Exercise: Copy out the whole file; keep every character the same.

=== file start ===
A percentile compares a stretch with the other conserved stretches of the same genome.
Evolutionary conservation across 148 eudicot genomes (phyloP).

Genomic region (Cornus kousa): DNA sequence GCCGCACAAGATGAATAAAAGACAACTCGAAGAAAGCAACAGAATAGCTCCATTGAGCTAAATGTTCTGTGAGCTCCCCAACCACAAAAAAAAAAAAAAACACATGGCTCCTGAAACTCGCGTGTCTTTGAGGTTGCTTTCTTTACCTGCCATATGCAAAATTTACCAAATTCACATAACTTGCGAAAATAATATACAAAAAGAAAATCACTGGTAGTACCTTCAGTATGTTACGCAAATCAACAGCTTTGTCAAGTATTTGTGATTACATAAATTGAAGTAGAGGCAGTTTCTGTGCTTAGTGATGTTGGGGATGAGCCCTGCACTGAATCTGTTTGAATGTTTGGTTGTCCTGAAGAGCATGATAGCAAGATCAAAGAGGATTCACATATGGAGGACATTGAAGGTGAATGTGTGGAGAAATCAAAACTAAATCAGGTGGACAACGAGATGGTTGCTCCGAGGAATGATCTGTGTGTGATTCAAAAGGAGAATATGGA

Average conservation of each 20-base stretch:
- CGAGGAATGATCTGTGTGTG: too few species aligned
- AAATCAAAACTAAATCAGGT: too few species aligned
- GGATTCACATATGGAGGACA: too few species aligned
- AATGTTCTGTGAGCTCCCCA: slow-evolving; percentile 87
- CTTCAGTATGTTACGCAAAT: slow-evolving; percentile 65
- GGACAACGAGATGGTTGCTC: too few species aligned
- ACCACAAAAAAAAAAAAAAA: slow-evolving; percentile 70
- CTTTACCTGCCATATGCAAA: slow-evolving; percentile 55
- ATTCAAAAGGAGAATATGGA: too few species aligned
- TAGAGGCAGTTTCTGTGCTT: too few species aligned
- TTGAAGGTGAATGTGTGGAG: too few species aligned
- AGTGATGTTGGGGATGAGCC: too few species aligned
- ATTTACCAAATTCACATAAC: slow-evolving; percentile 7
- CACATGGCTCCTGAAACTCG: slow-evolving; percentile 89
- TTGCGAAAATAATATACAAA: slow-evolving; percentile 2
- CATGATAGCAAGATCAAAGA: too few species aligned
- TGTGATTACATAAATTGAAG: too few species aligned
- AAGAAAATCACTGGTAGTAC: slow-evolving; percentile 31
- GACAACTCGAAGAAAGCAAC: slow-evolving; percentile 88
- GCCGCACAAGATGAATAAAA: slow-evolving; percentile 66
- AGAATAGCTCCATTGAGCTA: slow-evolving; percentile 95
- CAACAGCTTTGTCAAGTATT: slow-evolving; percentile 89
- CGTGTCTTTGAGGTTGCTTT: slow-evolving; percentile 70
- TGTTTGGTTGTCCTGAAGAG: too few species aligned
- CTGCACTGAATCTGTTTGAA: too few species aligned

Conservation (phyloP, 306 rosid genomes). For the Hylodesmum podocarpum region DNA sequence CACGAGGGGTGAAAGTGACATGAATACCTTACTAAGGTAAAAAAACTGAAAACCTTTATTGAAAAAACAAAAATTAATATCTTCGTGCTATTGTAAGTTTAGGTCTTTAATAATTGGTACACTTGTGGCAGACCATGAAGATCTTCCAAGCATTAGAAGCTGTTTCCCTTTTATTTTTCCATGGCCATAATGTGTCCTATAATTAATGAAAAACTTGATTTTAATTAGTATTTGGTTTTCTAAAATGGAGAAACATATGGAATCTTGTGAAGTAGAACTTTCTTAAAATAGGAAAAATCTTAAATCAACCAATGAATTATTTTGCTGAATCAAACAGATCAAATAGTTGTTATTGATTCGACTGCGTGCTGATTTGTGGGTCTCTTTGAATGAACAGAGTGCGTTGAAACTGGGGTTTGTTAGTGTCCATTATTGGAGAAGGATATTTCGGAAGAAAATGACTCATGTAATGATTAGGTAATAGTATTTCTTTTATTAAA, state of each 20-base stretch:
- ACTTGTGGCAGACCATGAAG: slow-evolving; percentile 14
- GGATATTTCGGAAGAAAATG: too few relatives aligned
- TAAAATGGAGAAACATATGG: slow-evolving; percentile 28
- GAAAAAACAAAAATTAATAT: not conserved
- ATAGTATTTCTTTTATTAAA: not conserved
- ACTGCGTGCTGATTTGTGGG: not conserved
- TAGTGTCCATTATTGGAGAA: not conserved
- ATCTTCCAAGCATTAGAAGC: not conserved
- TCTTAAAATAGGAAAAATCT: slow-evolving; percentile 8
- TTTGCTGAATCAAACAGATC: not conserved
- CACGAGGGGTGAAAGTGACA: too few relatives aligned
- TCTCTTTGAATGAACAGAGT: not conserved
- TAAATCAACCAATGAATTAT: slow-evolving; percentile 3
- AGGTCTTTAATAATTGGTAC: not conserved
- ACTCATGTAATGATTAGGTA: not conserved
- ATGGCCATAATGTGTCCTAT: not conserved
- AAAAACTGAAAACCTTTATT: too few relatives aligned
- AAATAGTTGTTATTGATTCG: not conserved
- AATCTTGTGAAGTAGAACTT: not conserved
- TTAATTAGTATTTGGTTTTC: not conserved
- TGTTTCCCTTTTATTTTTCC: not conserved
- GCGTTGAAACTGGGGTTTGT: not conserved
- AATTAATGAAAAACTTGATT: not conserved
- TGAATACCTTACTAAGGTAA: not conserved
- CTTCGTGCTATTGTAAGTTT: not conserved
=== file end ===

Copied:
A percentile compares a stretch with the other conserved stretches of the same genome.
Evolutionary conservation across 148 eudicot genomes (phyloP).

Genomic region (Cornus kousa): DNA sequence GCCGCACAAGATGAATAAAAGACAACTCGAAGAAAGCAACAGAATAGCTCCATTGAGCTAAATGTTCTGTGAGCTCCCCAACCACAAAAAAAAAAAAAAACACATGGCTCCTGAAACTCGCGTGTCTTTGAGGTTGCTTTCTTTACCTGCCATATGCAAAATTTACCAAATTCACATAACTTGCGAAAATAATATACAAAAAGAAAATCACTGGTAGTACCTTCAGTATGTTACGCAAATCAACAGCTTTGTCAAGTATTTGTGATTACATAAATTGAAGTAGAGGCAGTTTCTGTGCTTAGTGATGTTGGGGATGAGCCCTGCACTGAATCTGTTTGAATGTTTGGTTGTCCTGAAGAGCATGATAGCAAGATCAAAGAGGATTCACATATGGAGGACATTGAAGGTGAATGTGTGGAGAAATCAAAACTAAATCAGGTGGACAACGAGATGGTTGCTCCGAGGAATGATCTGTGTGTGATTCAAAAGGAGAATATGGA

Average conservation of each 20-base stretch:
- CGAGGAATGATCTGTGTGTG: too few species aligned
- AAATCAAAACTAAATCAGGT: too few species aligned
- GGATTCACATATGGAGGACA: too few species aligned
- AATGTTCTGTGAGCTCCCCA: slow-evolving; percentile 87
- CTTCAGTATGTTACGCAAAT: slow-evolving; percentile 65
- GGACAACGAGATGGTTGCTC: too few species aligned
- ACCACAAAAAAAAAAAAAAA: slow-evolving; percentile 70
- CTTTACCTGCCATATGCAAA: slow-evolving; percentile 55
- ATTCAAAAGGAGAATATGGA: too few species aligned
- TAGAGGCAGTTTCTGTGCTT: too few species aligned
- TTGAAGGTGAATGTGTGGAG: too few species aligned
- AGTGATGTTGGGGATGAGCC: too few species aligned
- ATTTACCAAATTCACATAAC: slow-evolving; percentile 7
- CACATGGCTCCTGAAACTCG: slow-evolving; percentile 89
- TTGCGAAAATAATATACAAA: slow-evolving; percentile 2
- CATGATAGCAAGATCAAAGA: too few species aligned
- TGTGATTACATAAATTGAAG: too few species aligned
- AAGAAAATCACTGGTAGTAC: slow-evolving; percentile 31
- GACAACTCGAAGAAAGCAAC: slow-evolving; percentile 88
- GCCGCACAAGATGAATAAAA: slow-evolving; percentile 66
- AGAATAGCTCCATTGAGCTA: slow-evolving; percentile 95
- CAACAGCTTTGTCAAGTATT: slow-evolving; percentile 89
- CGTGTCTTTGAGGTTGCTTT: slow-evolving; percentile 70
- TGTTTGGTTGTCCTGAAGAG: too few species aligned
- CTGCACTGAATCTGTTTGAA: too few species aligned

Conservation (phyloP, 306 rosid genomes). For the Hylodesmum podocarpum region DNA sequence CACGAGGGGTGAAAGTGACATGAATACCTTACTAAGGTAAAAAAACTGAAAACCTTTATTGAAAAAACAAAAATTAATATCTTCGTGCTATTGTAAGTTTAGGTCTTTAATAATTGGTACACTTGTGGCAGACCATGAAGATCTTCCAAGCATTAGAAGCTGTTTCCCTTTTATTTTTCCATGGCCATAATGTGTCCTATAATTAATGAAAAACTTGATTTTAATTAGTATTTGGTTTTCTAAAATGGAGAAACATATGGAATCTTGTGAAGTAGAACTTTCTTAAAATAGGAAAAATCTTAAATCAACCAATGAATTATTTTGCTGAATCAAACAGATCAAATAGTTGTTATTGATTCGACTGCGTGCTGATTTGTGGGTCTCTTTGAATGAACAGAGTGCGTTGAAACTGGGGTTTGTTAGTGTCCATTATTGGAGAAGGATATTTCGGAAGAAAATGACTCATGTAATGATTAGGTAATAGTATTTCTTTTATTAAA, state of each 20-base stretch:
- ACTTGTGGCAGACCATGAAG: slow-evolving; percentile 14
- GGATATTTCGGAAGAAAATG: too few relatives aligned
- TAAAATGGAGAAACATATGG: slow-evolving; percentile 28
- GAAAAAACAAAAATTAATAT: not conserved
- ATAGTATTTCTTTTATTAAA: not conserved
- ACTGCGTGCTGATTTGTGGG: not conserved
- TAGTGTCCATTATTGGAGAA: not conserved
- ATCTTCCAAGCATTAGAAGC: not conserved
- TCTTAAAATAGGAAAAATCT: slow-evolving; percentile 8
- TTTGCTGAATCAAACAGATC: not conserved
- CACGAGGGGTGAAAGTGACA: too few relatives aligned
- TCTCTTTGAATGAACAGAGT: not conserved
- TAAATCAACCAATGAATTAT: slow-evolving; percentile 3
- AGGTCTTTAATAATTGGTAC: not conserved
- ACTCATGTAATGATTAGGTA: not conserved
- ATGGCCATAATGTGTCCTAT: not conserved
- AAAAACTGAAAACCTTTATT: too few relatives aligned
- AAATAGTTGTTATTGATTCG: not conserved
- AATCTTGTGAAGTAGAACTT: not conserved
- TTAATTAGTATTTGGTTTTC: not conserved
- TGTTTCCCTTTTATTTTTCC: not conserved
- GCGTTGAAACTGGGGTTTGT: not conserved
- AATTAATGAAAAACTTGATT: not conserved
- TGAATACCTTACTAAGGTAA: not conserved
- CTTCGTGCTATTGTAAGTTT: not conserved